Meanwhile, Verizon launched the HTC Droid Eris last Friday, which will actually run Android 1.5.

I think it's a pretty nice-looking phone, but it's really just a reworked version of the HTC Hero made compatible with the Verizon network. I understand that they want this phone out there to fill out their line some more for the holiday season, but, as I cited above, it's going to cause customer confusion having two different Android phones running two different versions of Android that are both brand new to the Verizon network. They ideally should've released Droid Eris earlier or delayed it until Android 2.0 was ready for it.


Just a few brief stories left...

Apparently there's a new format already in the works to follow HD called UHD, or Universal HD. A resolution of 3840 x 2160 sounds downright crazy, but I'm sure in the year 2023 I'll be eating my words when we all have a UHD set.

For those of you living in the present, Sound and Vision Magazine has a pretty cool guide to LED.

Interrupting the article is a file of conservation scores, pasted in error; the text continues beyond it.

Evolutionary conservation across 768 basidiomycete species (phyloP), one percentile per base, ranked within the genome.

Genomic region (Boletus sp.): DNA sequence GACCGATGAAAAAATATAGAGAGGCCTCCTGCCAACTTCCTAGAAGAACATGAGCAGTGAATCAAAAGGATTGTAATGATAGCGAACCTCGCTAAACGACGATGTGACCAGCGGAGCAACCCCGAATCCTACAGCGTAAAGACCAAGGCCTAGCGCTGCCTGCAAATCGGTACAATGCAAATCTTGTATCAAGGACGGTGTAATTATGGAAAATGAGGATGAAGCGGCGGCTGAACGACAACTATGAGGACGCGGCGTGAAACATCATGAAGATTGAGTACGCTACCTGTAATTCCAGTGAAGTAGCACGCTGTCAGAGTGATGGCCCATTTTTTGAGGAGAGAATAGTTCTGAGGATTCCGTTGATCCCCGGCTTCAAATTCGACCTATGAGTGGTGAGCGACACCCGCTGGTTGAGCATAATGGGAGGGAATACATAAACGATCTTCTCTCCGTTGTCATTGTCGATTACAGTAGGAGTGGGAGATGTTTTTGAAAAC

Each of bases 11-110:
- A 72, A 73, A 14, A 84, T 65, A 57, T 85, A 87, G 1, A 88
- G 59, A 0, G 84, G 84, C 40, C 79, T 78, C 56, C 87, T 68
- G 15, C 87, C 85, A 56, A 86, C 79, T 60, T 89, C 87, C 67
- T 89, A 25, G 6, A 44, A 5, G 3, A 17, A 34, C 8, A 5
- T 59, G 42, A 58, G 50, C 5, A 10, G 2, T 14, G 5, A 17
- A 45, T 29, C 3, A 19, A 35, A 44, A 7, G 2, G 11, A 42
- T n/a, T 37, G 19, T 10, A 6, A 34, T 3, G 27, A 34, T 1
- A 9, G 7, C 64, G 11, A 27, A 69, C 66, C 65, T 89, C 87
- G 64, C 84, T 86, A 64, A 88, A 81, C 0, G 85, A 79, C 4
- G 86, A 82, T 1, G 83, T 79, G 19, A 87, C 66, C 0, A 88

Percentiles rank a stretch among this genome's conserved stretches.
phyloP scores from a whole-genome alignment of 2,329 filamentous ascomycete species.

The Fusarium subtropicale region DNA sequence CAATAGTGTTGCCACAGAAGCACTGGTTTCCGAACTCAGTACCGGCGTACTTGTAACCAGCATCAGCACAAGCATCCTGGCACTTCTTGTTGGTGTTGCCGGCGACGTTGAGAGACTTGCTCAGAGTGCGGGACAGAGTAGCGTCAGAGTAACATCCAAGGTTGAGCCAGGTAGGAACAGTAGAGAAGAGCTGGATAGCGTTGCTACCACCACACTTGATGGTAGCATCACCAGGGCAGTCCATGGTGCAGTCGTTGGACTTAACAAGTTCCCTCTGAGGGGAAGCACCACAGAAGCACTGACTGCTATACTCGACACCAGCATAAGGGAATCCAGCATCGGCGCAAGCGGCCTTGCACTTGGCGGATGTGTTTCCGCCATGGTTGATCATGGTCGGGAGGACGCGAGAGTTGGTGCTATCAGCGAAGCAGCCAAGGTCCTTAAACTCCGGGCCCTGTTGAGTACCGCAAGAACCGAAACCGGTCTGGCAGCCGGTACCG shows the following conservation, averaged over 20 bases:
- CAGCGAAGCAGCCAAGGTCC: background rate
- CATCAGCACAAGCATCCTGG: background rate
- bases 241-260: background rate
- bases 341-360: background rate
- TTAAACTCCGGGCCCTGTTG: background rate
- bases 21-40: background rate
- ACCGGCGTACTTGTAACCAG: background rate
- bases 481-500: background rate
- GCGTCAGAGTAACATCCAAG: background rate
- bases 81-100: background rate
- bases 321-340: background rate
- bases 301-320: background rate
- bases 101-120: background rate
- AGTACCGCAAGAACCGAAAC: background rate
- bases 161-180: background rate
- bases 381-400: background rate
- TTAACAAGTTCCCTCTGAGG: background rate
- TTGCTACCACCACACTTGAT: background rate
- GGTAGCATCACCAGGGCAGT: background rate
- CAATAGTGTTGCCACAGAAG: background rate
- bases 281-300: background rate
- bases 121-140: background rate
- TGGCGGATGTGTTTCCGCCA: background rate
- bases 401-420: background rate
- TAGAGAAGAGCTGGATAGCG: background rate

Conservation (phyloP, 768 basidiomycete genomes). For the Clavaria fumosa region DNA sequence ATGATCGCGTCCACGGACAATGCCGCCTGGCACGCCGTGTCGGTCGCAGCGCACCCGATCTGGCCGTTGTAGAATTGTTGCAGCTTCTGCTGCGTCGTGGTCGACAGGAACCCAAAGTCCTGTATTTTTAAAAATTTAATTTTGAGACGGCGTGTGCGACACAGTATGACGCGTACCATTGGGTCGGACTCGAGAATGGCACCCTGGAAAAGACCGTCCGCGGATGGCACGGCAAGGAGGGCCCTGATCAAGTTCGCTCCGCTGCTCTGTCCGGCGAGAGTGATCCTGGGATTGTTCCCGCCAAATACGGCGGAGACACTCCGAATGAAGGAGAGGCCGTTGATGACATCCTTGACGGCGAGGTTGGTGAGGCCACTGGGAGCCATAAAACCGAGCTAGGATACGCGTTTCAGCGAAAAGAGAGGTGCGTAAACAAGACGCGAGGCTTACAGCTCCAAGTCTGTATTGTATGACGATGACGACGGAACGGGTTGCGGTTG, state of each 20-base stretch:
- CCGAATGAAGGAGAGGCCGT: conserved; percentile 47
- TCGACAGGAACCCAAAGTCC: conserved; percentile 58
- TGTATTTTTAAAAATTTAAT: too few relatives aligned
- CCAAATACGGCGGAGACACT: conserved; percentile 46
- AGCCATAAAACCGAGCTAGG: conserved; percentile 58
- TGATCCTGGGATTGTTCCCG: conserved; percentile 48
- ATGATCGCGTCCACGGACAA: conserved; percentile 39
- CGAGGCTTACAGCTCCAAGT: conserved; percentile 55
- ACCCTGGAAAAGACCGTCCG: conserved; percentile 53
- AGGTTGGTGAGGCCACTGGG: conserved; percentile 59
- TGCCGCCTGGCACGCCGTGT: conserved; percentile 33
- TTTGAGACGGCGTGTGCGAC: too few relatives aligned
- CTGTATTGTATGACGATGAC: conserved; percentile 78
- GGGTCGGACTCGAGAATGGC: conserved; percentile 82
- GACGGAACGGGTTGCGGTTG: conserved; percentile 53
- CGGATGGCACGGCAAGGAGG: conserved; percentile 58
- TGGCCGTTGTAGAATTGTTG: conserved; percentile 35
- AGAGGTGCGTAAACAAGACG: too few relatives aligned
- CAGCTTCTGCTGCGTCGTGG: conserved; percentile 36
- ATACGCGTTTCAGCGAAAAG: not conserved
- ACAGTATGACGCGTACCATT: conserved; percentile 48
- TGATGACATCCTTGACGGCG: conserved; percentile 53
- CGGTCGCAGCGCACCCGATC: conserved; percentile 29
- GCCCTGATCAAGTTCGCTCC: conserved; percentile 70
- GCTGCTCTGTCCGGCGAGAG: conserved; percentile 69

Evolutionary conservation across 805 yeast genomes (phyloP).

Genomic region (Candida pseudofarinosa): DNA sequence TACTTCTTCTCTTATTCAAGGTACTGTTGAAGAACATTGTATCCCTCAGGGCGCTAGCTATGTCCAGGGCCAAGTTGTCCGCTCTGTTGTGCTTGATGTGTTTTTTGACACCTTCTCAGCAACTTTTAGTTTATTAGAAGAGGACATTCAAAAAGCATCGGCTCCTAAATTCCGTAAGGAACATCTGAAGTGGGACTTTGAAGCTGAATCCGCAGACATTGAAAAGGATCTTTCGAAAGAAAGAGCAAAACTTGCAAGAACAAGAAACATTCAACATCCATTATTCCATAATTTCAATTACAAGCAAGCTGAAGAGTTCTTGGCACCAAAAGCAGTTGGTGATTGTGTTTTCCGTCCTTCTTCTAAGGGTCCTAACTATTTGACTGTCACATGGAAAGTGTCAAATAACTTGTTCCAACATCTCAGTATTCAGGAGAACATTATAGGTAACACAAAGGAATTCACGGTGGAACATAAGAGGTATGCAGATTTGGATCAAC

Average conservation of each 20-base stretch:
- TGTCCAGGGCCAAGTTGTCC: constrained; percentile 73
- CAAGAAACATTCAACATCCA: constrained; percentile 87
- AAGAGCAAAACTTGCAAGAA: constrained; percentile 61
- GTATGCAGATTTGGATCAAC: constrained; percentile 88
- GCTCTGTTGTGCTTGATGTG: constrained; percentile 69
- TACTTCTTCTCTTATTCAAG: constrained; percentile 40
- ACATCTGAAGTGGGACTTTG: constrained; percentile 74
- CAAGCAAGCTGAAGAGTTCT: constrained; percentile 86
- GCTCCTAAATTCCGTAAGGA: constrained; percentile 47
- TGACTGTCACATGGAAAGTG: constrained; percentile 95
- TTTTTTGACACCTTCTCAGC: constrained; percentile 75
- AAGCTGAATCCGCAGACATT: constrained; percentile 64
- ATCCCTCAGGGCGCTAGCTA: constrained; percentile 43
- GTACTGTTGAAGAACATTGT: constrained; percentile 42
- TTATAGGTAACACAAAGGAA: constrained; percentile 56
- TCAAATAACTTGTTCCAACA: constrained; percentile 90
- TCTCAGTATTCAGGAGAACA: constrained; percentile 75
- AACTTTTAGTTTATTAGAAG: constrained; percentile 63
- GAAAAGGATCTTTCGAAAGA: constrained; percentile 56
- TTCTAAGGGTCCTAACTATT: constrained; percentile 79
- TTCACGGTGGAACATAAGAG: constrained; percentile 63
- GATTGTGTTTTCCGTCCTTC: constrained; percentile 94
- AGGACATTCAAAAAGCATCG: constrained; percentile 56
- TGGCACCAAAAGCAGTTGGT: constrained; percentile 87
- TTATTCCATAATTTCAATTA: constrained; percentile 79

Joel Spolsky put up a blog post I liked that starts out explaining warning signs that you should quit your job and ends selling a product I'd endorse if it does what he says called Stack Overflow Careers. It's basically a simplified LinkedIn for getting your resume out there. It's not a bad idea.

The forthcoming version of uTorrent stops competing with ISPs' packet shaping strategies and cooperates with ISPs to adjust download and upload speeds for clients according to network congestion. Apparently, this will affect upload speed more than download speeds and is supposed to end up resulting in faster downloads overall. Very cool stuff.

In the October browser market share statistics, Firefox has finally bested Internet Explorer 6, which has more market share than IE7 or IE7 so technically Firefox as a whole has more users than any single version of IE.

Have a great, illness-free week everyone! *cough* Time for some TheraFlu...

Monday, November 02, 2009

Motorola Names its Comeback Kid: Droid

Droid Details Announced